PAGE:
christopher's notes

Leonard Shelby's system is shit in Memento

Seriously, if you don't remember things that happen, don't you think one of the most important things to write down would be things that happen?

I watched Memento for the first time last night. I've been wanting to see it since Tenet tickled my brain when I first watched it a year ago. This post has minor spoilers for Memento, but it's probably fine to read if you haven't seen the film.

Memento is about a guy with anterograde amnesia - that is, existing memories work normally but he cannot form any new memories beyond a certain point in the past.

The necessary question is, "How do you function at all if you can't remember anything?" Naively, this seems borderline impossible. The film is actually very effective at showing us all the subtle places we instinctively rely on memory: recognizing friends, lovers, or enemies, knowing how to get home, remembering what happened earlier in a conversation or just what you were doing a minute ago.

In the film, Leonard builds a system of notes that he has built instinct to rely on. In one pocket, photos of friends with short notes about them that can be quickly read. In another, information about where he lives and what car he drives.

Notably absent from the system is any record of what has happened. You know a journal, the thing people without amnesia use to keep track of things that happen to them. Any notes he leaves for himself are either "do this thing" or "this is a fact". He finds himself, often to his dismay, in weird and sketchy situations, with no knowledge of why he is there, but only a note of instructions without reasoning. And the notes he leaves himself are brief, vague, and always expressed in absolute terms.

[Spoilers in this paragraph.] Of course, there's many reasons that he may do this, somewhat intentionally. First of all, it makes for a much more interesting film. But, even within universe, we slowly realize that there are some things he may not want to remember, or even moments of self-deception that crop up near the climax of the film. The point of this note isn't really to examine that side of things. (I'm adding another sentence of padding so the spoilers don't stick out while skimming.)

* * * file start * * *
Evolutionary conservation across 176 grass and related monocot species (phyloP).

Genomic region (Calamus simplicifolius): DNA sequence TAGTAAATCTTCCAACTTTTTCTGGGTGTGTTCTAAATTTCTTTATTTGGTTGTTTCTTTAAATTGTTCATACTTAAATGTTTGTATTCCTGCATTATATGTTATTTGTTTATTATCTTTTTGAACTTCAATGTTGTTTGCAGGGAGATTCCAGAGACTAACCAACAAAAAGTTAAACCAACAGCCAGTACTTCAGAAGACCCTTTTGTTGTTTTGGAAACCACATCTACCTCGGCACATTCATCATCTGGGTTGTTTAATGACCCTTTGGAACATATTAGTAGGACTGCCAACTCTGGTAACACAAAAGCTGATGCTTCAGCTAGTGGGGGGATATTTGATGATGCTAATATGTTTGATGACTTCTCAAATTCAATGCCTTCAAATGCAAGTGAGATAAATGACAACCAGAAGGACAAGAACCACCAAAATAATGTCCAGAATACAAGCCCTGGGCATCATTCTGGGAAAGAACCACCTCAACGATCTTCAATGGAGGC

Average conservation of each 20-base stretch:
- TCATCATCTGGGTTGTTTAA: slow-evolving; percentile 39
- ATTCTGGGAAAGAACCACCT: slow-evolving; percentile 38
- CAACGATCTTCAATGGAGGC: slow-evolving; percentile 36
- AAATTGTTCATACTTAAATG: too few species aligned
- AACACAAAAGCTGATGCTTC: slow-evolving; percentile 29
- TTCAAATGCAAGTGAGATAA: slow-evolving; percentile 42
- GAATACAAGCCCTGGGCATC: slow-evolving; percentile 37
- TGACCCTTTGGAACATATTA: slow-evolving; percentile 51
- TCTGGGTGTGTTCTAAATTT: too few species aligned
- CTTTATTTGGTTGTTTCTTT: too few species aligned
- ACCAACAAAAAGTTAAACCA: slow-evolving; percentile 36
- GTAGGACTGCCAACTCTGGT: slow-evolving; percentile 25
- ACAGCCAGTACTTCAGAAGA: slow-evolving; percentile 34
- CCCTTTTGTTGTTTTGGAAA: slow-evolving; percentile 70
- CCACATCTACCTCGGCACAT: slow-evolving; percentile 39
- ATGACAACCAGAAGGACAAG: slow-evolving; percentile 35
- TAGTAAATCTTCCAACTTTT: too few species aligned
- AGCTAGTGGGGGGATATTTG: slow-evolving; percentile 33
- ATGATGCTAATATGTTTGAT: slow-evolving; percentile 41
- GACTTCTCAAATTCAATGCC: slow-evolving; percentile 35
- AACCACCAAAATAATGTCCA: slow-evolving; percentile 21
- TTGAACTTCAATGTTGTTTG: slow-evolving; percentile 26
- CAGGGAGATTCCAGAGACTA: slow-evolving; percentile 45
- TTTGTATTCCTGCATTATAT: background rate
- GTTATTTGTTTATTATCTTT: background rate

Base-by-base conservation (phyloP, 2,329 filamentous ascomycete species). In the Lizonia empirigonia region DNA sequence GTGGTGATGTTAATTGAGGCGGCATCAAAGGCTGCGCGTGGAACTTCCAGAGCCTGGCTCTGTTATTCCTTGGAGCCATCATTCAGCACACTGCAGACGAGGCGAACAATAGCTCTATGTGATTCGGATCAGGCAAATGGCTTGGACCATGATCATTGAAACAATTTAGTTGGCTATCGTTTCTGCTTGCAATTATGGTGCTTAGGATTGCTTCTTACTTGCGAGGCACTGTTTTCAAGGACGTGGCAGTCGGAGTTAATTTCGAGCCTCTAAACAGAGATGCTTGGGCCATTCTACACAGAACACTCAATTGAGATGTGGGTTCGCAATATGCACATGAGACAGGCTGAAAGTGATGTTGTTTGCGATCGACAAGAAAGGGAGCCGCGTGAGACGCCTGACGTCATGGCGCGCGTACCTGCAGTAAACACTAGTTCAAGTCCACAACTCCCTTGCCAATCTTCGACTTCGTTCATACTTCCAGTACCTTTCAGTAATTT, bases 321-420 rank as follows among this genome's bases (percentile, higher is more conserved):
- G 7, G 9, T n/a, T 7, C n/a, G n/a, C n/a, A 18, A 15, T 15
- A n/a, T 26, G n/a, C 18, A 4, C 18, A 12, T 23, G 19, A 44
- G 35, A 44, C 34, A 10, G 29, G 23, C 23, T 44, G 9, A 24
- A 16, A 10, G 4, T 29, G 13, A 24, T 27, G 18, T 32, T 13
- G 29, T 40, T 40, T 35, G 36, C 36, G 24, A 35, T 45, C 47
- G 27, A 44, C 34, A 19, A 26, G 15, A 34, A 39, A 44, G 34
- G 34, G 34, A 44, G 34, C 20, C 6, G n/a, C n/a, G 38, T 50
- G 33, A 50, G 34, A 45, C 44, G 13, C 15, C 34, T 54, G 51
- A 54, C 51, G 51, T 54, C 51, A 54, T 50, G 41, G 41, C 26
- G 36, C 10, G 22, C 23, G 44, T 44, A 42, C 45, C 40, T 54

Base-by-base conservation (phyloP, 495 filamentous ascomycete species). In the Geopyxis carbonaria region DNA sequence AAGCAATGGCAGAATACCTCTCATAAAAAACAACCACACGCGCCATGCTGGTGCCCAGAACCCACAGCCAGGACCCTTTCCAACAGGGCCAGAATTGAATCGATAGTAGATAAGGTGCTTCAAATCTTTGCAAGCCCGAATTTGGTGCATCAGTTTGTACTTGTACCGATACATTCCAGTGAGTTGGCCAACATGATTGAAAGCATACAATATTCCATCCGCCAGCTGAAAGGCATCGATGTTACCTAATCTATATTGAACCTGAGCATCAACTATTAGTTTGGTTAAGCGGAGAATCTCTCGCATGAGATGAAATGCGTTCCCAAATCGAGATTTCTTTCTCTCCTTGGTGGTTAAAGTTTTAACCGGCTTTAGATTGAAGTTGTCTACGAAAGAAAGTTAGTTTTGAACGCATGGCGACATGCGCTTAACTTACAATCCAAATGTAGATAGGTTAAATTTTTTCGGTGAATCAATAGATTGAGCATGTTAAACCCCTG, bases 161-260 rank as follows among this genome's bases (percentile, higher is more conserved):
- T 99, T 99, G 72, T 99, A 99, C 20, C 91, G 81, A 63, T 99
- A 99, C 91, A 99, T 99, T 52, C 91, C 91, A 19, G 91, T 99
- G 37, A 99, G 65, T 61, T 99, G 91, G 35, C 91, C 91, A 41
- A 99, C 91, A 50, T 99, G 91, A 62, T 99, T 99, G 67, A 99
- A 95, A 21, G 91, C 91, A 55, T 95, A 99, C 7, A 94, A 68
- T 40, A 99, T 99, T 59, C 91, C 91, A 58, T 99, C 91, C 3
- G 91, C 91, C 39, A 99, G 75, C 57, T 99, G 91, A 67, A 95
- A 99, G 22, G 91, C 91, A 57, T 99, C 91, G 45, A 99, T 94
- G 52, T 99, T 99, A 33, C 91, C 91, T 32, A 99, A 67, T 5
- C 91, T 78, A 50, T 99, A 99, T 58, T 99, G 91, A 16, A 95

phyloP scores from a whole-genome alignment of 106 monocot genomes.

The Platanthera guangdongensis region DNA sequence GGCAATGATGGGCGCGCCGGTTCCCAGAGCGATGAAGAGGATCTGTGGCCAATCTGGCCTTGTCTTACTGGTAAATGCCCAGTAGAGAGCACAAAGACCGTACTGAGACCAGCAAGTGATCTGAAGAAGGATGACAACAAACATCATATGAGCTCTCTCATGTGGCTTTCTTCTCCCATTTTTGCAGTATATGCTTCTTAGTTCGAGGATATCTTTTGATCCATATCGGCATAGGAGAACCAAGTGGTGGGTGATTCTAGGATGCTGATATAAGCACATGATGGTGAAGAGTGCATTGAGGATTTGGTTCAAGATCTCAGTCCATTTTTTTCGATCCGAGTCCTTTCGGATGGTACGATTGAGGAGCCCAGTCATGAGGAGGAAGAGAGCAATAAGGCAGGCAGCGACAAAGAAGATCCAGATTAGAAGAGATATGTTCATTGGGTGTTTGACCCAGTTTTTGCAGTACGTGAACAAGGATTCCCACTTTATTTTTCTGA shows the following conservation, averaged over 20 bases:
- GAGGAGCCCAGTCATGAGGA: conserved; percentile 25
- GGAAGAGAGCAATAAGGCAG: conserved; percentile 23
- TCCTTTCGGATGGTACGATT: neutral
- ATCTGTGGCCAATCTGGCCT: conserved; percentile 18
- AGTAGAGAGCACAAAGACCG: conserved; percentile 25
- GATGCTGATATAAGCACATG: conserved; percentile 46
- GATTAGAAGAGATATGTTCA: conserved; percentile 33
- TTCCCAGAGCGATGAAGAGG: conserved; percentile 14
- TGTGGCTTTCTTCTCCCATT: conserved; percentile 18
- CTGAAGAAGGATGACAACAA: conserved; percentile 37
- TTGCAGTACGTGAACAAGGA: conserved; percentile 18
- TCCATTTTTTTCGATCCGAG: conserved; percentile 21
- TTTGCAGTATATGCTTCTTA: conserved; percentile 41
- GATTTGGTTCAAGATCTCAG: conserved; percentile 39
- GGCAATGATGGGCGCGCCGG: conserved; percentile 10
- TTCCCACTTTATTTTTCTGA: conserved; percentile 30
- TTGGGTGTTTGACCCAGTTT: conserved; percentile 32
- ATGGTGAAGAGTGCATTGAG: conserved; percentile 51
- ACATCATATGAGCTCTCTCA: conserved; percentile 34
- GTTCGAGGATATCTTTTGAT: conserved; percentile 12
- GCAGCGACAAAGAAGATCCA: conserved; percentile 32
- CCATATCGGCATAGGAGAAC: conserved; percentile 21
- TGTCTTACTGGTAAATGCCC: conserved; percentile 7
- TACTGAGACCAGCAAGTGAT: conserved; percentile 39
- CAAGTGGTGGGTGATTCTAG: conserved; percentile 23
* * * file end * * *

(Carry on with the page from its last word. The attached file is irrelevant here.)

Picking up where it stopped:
There's also the issue that it's probably quite hard to build a system when you can't remember anything. Creating any such marginally complicated system includes revising it as issues crop up, but Leonard may not be able to remember issues or necessarily even identify long-term issues in the first place. The system needs to truly be a second brain. Or honestly, in this case, a first brain.

Anyway, I'm not so interested in the in-universe explanations for these questions in Memento. A much more interesting question is to just design an ideal system, from the outside. Something that would work for me, if I was suddenly struck with a condition like Leonard's.

This question isn't entirely hypothetical. I believe any good "life system" or "second brain" (your way of tracking the things you learn and the things you have done or need to do) should be pretty strongly resistant to memory loss. If I randomly lost significant pieces of my memory, I think an ideal system should allow me to get back to work relatively smoothly.

So what, might this look like? What pieces is Lenny missing?

The film is from 2000, so we have a huge advantage in the modern day via smartphones with fingerprint readers. We have an easy way to store an essentially unlimited amount of photos and journal entries. It's interesting to think about how to set up Obsidian or something like that so that you instinctively know where to find the information you need. The key is naively surfacing the right information quickly: what are you doing right now, what information do you need to do it, and why? A single scrap note works well, as does a polaroid with notes on the back. Maybe it's good the film wasn't written in the 2020s?

Here's some of the things I think about in my own second brain "life system" which is especially optimized for software development:

Well, that was a lot longer than I thought it would be. It was probably a lot more useful for me than it was for you. Thanks for reading, anyway!

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